I am a contractor in a software development project that is a bit of a nightmare and suffering from Scope Creep.

I took on a project to develop a web application for a client. I was to work with developer, an employee of the client, who I thought was an experienced developer but turned out to only have very limited knowledge of web development. The verbal agreement was that the other developer would do all the front-end (HTML,CSS,JavaScript). My mistakes include (but are not limited to);

  • agreeing to an accelerated project timeline (I said 12 weeks but they got me down to 4 weeks),
  • fixed project price, thinking the other developer could do their part
  • agreeing to a project without making them clearly outline all their needs (animations, webgl integrations, etc).

It's now been 6 weeks and I have implemented the features outlined in the contract (5 templates, audio feature, custom posts, custom field integration).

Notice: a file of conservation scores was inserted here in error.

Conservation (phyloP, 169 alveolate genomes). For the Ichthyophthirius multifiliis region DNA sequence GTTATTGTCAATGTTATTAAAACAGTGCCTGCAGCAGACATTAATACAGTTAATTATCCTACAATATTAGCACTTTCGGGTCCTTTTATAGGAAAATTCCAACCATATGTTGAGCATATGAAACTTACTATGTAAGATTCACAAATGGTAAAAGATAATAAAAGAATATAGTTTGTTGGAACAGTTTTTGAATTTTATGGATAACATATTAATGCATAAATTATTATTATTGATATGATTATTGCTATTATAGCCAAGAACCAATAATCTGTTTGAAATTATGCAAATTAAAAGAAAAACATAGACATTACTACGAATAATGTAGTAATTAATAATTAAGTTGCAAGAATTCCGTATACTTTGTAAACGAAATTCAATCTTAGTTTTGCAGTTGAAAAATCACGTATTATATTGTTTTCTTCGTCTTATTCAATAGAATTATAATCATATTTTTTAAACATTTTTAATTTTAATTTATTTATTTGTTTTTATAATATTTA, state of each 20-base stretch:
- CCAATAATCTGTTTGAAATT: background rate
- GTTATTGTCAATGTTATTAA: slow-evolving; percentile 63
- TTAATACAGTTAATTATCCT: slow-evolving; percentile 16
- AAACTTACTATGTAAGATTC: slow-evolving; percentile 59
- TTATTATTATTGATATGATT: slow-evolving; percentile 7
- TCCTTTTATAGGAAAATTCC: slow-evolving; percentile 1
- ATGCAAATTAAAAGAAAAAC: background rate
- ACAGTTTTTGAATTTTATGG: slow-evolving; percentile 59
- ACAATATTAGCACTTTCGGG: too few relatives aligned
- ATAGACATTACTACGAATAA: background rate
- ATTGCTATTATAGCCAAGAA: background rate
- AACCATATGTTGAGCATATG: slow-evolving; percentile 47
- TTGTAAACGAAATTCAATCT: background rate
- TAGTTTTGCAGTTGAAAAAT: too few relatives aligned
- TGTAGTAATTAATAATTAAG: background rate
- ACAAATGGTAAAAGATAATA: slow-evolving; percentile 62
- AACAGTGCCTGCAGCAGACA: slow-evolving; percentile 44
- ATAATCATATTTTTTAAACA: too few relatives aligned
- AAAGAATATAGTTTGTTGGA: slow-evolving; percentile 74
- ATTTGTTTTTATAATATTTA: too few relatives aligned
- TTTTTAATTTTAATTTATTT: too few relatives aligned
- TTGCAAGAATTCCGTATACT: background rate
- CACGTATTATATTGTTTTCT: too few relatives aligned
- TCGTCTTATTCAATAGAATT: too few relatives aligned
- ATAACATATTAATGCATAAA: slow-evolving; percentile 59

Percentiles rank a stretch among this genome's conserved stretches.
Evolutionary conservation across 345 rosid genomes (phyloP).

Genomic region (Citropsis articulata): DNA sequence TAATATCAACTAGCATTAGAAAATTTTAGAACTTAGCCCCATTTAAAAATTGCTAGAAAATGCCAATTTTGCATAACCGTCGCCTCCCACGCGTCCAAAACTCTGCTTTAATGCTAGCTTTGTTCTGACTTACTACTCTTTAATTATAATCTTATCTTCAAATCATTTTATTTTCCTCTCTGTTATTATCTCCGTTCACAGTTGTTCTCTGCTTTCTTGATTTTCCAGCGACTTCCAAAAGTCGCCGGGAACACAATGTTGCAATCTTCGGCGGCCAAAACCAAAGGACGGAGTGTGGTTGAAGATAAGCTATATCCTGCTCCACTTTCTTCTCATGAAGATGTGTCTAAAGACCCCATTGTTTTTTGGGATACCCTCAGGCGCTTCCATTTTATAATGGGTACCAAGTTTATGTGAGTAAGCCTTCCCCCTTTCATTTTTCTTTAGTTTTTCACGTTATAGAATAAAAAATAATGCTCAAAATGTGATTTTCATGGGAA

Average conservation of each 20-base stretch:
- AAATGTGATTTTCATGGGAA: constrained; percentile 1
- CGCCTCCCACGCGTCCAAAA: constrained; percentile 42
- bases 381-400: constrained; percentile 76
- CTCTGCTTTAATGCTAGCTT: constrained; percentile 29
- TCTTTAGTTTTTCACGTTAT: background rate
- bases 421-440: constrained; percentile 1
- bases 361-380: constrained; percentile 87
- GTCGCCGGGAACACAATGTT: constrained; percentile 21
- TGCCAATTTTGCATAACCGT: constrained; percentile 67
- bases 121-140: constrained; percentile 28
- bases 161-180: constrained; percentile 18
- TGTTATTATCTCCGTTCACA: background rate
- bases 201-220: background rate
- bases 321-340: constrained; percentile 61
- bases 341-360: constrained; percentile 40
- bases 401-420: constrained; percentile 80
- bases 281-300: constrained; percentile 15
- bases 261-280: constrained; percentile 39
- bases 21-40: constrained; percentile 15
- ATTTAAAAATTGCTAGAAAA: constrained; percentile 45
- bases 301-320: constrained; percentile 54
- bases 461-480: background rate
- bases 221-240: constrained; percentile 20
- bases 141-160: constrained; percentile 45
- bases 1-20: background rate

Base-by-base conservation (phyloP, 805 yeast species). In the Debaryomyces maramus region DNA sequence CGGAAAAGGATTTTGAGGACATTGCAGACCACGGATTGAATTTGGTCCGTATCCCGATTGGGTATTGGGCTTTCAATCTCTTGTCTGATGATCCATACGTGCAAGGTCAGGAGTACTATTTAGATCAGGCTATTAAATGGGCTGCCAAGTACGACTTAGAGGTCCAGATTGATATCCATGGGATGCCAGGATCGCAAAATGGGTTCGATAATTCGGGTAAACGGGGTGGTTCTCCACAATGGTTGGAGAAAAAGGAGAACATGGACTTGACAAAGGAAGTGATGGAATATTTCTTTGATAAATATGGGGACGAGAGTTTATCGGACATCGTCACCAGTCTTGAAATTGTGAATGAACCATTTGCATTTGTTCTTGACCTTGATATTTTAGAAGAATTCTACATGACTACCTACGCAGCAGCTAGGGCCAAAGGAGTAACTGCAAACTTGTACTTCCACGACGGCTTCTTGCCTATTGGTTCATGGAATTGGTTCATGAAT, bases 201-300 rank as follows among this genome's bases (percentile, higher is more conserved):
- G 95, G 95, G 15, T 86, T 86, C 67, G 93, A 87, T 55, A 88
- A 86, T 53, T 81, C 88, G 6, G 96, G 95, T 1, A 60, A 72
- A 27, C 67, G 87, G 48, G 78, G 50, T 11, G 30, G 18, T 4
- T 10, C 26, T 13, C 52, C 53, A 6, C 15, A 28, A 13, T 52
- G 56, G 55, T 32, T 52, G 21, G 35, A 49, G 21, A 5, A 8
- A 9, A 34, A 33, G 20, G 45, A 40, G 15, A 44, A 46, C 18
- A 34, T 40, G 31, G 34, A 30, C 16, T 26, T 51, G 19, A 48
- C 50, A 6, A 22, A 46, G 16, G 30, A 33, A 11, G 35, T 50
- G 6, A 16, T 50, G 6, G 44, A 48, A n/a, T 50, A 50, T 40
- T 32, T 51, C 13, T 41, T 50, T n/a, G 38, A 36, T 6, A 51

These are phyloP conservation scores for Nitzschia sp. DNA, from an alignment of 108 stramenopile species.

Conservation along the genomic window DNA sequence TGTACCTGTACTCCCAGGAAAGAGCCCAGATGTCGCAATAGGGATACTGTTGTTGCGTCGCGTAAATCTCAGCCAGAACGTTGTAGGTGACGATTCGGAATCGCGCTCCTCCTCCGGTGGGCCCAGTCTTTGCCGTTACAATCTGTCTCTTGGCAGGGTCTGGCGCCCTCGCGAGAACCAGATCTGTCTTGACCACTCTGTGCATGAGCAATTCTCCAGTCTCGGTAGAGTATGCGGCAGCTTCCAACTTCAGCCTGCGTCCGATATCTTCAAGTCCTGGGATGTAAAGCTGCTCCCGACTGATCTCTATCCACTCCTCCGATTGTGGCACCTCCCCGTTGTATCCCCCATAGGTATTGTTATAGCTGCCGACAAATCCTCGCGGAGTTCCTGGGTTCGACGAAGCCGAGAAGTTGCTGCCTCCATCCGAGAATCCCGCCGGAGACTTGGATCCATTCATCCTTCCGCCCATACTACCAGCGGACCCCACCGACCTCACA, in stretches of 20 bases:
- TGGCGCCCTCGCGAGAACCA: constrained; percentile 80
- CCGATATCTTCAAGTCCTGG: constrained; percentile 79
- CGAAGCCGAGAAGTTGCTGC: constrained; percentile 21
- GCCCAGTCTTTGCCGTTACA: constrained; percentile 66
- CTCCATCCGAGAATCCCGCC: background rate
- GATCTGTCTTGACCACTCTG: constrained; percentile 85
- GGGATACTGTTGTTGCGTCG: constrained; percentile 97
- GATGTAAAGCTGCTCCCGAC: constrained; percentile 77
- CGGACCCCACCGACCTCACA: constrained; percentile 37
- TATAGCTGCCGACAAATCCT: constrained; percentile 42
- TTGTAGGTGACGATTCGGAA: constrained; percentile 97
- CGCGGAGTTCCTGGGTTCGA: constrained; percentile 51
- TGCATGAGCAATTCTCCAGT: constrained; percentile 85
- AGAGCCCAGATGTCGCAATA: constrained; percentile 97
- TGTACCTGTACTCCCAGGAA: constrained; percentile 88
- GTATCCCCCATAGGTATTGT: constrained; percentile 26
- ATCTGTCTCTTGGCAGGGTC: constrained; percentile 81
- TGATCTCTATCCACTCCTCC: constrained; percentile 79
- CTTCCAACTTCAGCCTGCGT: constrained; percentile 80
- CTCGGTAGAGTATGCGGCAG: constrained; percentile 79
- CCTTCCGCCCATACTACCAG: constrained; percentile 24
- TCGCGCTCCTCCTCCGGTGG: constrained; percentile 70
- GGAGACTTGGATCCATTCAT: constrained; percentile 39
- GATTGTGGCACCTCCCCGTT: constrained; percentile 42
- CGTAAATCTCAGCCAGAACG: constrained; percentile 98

The Problems:

  • The client keeps adding on more requests. He considers them expansions/alterations of the features I agreed to do in the contract but in fact, these changes are significant time consuming changes.
  • The developer introduces bugs.
  • The developer is meant to maintain the project after my exit but doesn't have the skills or experience to even deploy it.
  • I have tried to train him on deployment. He currently has a problem where he cannot compile the project in production mode, but it works fine for me on 2 different computers and OS's. He can't fix it and so both he and the client think it's my project setup.

What I want to do: